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The following statement is from the book Concepts of Physics Volume 2, by Dr. H.C. Verma, chapter 41 - "Electric Current through Gases", topic "Cathode Rays", page 343:

Cathode rays are emitted normally from the cathode surface. Their direction is independent of the position of anode.

I found the explanation for the first sentence from the section perpendicular emission of the Wikipedia article on Crookes tube. However, I don't understand the second sentence in the quoted statement. It's said that the direction of the cathode rays is independent of the position of anode. Initially, I thought this statement is incorrect as the negatively charged stream, the cathode rays must get deflected towards the positively charged anode. But after seeing the experimental setup of a Crooke's tube (the one with conical flask) it's seems the direction of cathode rays is independent of the position of anode:

Crookes tube - Power off

Image cropped from Crookes tube - Wikipedia

One possible explanation, I came up with is: The negatively charged electrons from the cathode experience strong repulsive force from the cathode, due to which they gain very high speeds. Due to this they are not significantly deflected by the anode. But if this is the case, I doubt why we must have an anode inside the discharge tube and carry-on only with the cathode? So I think this kind of explanation is incorrect.

To put my question in a nutshell:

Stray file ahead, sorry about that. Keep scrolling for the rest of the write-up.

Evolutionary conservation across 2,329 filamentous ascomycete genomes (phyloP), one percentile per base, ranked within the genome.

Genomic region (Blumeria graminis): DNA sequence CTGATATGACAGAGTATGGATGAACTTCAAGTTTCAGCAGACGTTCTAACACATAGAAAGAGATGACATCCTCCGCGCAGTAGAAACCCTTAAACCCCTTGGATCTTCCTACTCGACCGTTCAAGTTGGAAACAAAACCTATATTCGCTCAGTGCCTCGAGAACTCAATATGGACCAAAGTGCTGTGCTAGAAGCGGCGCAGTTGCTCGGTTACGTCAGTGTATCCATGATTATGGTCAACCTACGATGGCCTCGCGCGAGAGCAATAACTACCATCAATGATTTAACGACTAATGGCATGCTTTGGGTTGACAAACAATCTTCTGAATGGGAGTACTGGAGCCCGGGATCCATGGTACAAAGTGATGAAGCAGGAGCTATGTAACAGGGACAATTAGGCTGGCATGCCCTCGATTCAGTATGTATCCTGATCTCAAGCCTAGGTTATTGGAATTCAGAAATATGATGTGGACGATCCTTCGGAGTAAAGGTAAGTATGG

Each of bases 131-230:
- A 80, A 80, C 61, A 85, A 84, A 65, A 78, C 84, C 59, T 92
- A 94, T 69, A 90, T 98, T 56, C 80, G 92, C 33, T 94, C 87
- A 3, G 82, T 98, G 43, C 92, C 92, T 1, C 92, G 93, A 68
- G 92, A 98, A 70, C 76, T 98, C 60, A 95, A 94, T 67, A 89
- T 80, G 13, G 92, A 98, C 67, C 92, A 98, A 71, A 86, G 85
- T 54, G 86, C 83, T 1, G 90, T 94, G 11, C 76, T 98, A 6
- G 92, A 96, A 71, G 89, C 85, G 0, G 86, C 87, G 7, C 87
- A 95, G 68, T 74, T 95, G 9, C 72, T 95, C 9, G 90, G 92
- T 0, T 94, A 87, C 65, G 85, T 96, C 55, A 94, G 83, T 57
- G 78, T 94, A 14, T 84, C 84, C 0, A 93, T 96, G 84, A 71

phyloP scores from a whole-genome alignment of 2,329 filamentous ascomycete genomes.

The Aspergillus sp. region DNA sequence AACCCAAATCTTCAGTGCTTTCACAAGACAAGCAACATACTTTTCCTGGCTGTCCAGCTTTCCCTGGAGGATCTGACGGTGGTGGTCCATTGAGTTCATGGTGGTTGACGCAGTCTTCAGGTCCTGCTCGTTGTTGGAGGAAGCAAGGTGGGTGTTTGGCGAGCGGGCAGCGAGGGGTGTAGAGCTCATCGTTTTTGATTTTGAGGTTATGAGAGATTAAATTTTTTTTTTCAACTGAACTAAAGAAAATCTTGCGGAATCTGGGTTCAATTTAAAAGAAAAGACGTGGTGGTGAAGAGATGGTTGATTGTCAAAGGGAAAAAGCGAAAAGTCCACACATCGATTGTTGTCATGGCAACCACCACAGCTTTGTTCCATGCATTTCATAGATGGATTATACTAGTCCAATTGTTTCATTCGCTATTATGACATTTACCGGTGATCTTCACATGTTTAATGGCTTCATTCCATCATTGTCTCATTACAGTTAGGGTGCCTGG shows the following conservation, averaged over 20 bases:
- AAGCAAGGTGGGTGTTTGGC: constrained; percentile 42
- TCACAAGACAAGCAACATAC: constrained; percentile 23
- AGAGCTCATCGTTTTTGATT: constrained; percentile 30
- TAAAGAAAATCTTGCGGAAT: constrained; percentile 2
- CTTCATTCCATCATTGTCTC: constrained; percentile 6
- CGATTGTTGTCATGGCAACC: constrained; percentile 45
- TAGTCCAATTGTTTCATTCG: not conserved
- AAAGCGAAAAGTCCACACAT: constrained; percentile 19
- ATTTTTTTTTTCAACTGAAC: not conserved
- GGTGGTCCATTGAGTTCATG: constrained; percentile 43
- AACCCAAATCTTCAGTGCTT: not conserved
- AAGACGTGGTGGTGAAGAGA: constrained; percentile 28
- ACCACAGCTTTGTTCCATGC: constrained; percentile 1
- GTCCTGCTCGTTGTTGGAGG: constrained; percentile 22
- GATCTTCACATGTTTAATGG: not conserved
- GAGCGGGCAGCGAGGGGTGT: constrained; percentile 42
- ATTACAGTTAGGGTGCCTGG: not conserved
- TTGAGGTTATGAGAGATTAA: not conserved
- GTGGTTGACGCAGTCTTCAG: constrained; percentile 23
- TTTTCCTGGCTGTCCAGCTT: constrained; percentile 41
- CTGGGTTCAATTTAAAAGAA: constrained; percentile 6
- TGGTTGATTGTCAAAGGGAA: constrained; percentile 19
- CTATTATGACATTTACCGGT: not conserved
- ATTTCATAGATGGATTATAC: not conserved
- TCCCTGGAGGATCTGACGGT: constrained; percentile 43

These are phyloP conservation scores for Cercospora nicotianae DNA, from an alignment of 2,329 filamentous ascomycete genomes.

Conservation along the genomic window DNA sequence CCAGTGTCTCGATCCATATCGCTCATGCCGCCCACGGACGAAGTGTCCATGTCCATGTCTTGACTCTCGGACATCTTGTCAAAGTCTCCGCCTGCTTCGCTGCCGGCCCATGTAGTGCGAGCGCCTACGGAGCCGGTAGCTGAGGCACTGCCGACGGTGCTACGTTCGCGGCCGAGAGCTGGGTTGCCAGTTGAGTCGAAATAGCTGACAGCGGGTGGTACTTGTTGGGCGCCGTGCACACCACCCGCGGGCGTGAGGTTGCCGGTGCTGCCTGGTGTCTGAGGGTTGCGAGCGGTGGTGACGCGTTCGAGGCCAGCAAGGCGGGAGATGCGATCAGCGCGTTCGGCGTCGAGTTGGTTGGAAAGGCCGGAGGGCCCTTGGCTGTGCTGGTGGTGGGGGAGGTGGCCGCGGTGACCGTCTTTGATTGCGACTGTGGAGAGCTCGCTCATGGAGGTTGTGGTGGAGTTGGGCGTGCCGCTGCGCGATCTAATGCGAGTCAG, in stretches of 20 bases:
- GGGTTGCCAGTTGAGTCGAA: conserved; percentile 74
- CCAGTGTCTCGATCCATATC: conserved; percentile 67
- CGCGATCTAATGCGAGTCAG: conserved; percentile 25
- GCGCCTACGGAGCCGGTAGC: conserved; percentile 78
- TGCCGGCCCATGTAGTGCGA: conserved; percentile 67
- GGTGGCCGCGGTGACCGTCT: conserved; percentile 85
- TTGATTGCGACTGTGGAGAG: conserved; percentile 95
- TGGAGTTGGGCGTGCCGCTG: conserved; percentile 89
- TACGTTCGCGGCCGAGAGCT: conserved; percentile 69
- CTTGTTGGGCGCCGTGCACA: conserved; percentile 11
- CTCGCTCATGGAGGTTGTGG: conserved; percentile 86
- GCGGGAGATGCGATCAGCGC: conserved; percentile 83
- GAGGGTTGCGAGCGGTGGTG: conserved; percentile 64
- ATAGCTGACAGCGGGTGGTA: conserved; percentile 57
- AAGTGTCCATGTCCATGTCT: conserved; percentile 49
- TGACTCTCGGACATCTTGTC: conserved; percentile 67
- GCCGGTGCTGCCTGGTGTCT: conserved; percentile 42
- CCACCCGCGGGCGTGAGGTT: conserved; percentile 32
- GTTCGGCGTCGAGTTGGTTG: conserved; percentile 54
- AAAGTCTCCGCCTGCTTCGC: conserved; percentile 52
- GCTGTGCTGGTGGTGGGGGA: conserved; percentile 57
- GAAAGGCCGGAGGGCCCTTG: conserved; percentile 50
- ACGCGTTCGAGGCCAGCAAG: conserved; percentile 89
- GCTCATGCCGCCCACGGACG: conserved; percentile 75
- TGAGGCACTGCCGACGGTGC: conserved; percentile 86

Why is the direction of cathode rays independent of the position of anode?

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The electric field created by the anode is too weak to significantly influence the emission of the electrons from the cathode, which is mainly due to thermal effects, hits by the gas molecules, electron repulsion among themselves, etc.

However, once the electrons are released from the cathode, they do feel the anode field and start accelerating towards the anode. Anode is necessary in order to drive electric current by removing the electrons from the tube. Otherwise, a negative electron cloud would accumulate in the tube and prevent further electron emission.

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  • $\begingroup$ Thank you for your answer. If I understood discharge in a linear tube properly, the field between the cathode and anode is responsible for the acceleration of electrons. If so, in the setup in the question, why wouldn't the electrons move downward. I don't understand how they accelerate in the first place. $\endgroup$ – Guru Vishnu Mar 11 at 13:23
  • $\begingroup$ Not sure I understand the question: you think they should move downward because of the gravity? $\endgroup$ – Vadim Mar 11 at 13:25
  • $\begingroup$ I think they must move downward because of the presence of anode (in the image above) and not because of gravity. But they don't move down in reality. I understand that the effect of gravity on electrons is negligible due to its low mass. $\endgroup$ – Guru Vishnu Mar 11 at 13:26
  • $\begingroup$ They eventually get to the anode, however the acceleration to to the anode is small, compared to the electron velocity when the leave the cathode. $\endgroup$ – Vadim Mar 11 at 13:29
  • $\begingroup$ Fine. If possible, could you tell why the electron must get accelerated towards the left when the electric field is from the anode to cathode (something like a quadrant of a circle)? $\endgroup$ – Guru Vishnu Mar 11 at 13:30

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